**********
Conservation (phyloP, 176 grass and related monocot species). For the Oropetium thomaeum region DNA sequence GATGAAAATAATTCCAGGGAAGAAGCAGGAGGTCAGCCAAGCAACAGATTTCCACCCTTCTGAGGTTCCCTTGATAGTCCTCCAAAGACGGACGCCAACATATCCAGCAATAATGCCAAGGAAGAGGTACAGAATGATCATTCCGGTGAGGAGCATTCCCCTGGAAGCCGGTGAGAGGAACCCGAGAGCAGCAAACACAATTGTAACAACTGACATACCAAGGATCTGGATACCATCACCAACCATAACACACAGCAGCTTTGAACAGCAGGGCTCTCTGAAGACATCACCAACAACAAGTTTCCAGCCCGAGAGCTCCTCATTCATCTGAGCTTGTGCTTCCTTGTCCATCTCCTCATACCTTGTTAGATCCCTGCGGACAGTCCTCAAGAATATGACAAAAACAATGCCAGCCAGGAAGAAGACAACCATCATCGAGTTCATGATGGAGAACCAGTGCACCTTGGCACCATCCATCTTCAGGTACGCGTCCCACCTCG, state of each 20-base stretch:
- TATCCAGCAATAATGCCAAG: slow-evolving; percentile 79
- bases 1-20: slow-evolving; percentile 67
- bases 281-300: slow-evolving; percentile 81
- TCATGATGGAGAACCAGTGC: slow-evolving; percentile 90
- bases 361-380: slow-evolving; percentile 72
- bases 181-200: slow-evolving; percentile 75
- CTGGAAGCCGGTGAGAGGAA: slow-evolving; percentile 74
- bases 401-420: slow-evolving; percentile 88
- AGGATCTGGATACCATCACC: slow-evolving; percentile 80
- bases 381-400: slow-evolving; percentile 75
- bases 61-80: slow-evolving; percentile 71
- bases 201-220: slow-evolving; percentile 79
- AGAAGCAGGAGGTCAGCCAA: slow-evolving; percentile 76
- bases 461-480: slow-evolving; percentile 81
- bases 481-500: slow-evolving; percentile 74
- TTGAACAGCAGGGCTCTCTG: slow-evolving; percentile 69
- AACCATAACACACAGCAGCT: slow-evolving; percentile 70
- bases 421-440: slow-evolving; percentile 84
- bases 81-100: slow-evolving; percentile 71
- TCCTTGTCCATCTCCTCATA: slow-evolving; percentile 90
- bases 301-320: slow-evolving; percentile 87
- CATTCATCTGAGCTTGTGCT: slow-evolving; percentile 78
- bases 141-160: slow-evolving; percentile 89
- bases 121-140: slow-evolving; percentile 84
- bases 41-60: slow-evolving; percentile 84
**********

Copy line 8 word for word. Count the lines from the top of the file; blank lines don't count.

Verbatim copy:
- CTGGAAGCCGGTGAGAGGAA: slow-evolving; percentile 74